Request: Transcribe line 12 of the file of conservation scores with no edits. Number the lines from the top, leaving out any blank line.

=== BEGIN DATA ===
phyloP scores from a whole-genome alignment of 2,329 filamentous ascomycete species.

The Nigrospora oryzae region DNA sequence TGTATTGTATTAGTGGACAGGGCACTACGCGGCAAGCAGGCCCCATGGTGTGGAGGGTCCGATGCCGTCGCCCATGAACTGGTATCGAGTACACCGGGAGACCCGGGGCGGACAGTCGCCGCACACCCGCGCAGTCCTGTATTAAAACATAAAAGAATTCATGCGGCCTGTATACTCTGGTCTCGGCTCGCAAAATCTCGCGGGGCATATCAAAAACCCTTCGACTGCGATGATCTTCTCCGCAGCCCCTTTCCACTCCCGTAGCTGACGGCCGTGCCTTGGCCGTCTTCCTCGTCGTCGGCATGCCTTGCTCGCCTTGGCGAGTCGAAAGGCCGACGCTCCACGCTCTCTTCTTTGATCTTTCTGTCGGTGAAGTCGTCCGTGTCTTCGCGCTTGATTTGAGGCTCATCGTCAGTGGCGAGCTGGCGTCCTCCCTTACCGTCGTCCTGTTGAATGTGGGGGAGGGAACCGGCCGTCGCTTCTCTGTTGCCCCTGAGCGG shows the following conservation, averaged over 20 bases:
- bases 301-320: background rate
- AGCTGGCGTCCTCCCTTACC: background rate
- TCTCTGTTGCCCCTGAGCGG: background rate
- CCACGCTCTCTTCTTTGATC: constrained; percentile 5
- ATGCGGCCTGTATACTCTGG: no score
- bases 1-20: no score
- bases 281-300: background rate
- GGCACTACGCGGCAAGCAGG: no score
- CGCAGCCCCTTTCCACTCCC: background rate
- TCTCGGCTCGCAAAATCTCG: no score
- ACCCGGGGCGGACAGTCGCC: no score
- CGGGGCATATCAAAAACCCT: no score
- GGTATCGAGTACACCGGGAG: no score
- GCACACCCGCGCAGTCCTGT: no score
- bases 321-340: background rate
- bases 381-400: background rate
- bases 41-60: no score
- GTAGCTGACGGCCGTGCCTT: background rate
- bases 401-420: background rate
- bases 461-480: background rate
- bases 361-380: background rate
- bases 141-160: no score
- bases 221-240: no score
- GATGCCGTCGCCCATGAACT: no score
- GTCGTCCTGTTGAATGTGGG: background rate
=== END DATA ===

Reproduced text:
- TCTCGGCTCGCAAAATCTCG: no score